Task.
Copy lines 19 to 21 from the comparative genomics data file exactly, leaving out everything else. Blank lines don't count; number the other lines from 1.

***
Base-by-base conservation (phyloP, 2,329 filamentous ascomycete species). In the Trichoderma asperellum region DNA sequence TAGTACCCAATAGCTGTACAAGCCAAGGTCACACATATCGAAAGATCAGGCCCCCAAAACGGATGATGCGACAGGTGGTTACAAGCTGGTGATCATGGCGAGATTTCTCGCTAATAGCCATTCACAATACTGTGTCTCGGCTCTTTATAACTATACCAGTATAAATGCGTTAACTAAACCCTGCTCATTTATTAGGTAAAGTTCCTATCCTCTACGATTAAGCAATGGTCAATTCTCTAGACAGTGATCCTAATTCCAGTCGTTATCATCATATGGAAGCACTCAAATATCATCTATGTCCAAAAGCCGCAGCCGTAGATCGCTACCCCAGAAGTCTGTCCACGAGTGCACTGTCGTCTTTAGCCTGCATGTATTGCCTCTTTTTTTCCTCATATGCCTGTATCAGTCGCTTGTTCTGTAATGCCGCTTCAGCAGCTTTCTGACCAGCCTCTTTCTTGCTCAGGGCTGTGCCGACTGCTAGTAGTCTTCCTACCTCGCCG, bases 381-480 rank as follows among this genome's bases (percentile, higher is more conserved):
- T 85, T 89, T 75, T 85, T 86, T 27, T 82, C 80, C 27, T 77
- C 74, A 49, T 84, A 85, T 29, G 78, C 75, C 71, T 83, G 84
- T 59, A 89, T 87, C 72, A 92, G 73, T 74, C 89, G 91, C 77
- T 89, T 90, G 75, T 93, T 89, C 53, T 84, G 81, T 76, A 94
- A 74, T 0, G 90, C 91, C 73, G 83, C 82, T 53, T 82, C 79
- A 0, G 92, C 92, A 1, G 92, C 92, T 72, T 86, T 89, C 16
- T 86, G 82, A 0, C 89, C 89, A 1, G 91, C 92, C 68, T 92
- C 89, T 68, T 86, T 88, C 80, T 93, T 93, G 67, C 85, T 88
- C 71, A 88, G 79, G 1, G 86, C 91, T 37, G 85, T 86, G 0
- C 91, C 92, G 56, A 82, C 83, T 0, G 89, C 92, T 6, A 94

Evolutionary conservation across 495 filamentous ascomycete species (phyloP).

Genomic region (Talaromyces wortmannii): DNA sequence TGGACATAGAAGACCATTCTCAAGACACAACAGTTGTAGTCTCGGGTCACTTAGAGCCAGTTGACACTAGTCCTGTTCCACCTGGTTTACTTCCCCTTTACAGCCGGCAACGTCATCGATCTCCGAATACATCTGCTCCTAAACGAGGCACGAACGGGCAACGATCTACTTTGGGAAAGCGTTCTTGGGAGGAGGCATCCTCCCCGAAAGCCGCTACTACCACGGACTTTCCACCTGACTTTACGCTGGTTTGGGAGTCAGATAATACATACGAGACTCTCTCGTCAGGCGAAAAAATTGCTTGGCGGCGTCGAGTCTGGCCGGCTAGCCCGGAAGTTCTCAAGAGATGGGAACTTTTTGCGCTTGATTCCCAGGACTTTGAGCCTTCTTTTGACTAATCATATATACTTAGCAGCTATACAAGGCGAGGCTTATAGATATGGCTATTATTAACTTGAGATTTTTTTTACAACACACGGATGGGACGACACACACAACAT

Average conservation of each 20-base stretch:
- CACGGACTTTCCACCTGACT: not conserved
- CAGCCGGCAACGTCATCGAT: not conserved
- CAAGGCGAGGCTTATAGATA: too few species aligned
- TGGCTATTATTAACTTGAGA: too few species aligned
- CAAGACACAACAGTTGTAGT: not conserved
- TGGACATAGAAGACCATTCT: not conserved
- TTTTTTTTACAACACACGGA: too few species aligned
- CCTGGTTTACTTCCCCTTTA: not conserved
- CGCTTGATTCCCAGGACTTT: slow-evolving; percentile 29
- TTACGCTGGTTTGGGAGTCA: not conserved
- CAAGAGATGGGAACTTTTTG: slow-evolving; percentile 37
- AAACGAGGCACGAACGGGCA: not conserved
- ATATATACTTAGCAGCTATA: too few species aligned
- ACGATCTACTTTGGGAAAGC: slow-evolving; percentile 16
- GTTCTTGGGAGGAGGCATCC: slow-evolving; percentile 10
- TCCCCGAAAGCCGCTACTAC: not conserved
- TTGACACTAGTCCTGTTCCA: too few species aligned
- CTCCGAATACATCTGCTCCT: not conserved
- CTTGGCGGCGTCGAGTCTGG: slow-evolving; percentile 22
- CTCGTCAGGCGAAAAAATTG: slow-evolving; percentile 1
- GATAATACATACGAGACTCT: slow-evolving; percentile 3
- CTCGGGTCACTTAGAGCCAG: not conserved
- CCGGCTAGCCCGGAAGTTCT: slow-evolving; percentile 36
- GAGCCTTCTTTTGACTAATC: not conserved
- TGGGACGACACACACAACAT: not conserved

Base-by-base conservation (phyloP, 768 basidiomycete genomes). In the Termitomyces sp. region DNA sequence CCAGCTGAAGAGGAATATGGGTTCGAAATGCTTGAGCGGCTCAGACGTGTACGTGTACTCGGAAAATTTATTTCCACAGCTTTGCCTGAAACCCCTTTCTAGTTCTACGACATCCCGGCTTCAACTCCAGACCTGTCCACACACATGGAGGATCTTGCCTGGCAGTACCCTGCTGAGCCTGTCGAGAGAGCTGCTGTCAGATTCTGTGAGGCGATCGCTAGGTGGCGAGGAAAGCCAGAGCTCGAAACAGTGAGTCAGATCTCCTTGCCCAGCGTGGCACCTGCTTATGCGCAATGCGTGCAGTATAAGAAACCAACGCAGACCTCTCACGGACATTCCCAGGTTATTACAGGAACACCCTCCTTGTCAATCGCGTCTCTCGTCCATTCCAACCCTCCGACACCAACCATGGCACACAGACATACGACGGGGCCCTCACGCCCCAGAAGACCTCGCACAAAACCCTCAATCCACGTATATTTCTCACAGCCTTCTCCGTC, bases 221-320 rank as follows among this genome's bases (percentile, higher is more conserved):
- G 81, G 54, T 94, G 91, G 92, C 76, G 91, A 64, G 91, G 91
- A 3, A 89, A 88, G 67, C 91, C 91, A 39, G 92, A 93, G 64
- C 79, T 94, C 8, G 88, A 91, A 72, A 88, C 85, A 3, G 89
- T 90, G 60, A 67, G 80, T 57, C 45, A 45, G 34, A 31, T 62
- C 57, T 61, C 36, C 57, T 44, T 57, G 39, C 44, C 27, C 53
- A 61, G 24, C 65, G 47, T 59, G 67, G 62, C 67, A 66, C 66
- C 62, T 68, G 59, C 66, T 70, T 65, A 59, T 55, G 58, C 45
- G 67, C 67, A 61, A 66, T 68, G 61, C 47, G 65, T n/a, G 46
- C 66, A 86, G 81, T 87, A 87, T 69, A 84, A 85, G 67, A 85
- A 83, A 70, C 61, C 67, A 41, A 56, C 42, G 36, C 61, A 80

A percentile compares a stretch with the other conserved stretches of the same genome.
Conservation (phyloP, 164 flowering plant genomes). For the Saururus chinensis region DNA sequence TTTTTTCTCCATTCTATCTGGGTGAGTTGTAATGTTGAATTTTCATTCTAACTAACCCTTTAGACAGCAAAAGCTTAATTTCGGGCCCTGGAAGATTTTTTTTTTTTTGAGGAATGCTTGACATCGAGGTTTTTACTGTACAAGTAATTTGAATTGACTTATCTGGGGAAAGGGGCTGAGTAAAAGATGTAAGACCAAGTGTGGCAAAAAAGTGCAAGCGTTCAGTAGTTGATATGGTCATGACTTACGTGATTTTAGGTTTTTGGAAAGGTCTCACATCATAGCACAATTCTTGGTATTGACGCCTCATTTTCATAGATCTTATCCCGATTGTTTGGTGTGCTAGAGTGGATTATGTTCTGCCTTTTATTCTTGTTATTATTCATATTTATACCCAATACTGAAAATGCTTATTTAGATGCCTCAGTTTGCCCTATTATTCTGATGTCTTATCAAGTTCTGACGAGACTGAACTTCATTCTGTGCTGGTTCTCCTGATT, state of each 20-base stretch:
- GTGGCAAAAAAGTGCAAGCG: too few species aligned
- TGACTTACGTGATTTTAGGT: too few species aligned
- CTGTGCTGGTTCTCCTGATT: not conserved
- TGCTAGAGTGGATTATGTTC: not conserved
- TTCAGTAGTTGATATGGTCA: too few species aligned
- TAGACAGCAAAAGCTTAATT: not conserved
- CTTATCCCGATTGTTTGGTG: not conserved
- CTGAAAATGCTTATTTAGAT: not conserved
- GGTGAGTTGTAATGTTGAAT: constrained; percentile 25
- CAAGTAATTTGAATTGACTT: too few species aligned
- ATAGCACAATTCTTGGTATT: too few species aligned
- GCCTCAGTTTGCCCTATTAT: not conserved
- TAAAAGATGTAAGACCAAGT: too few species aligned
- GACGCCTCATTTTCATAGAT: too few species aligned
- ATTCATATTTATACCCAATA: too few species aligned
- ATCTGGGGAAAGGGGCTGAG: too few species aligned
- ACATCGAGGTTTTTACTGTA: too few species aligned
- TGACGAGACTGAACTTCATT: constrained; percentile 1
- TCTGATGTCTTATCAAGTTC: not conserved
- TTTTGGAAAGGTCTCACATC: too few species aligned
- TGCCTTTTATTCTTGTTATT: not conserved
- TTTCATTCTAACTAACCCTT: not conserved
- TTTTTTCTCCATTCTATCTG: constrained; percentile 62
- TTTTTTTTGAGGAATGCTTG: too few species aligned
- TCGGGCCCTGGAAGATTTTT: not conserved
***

- CAAGACACAACAGTTGTAGT: not conserved
- TGGACATAGAAGACCATTCT: not conserved
- TTTTTTTTACAACACACGGA: too few species aligned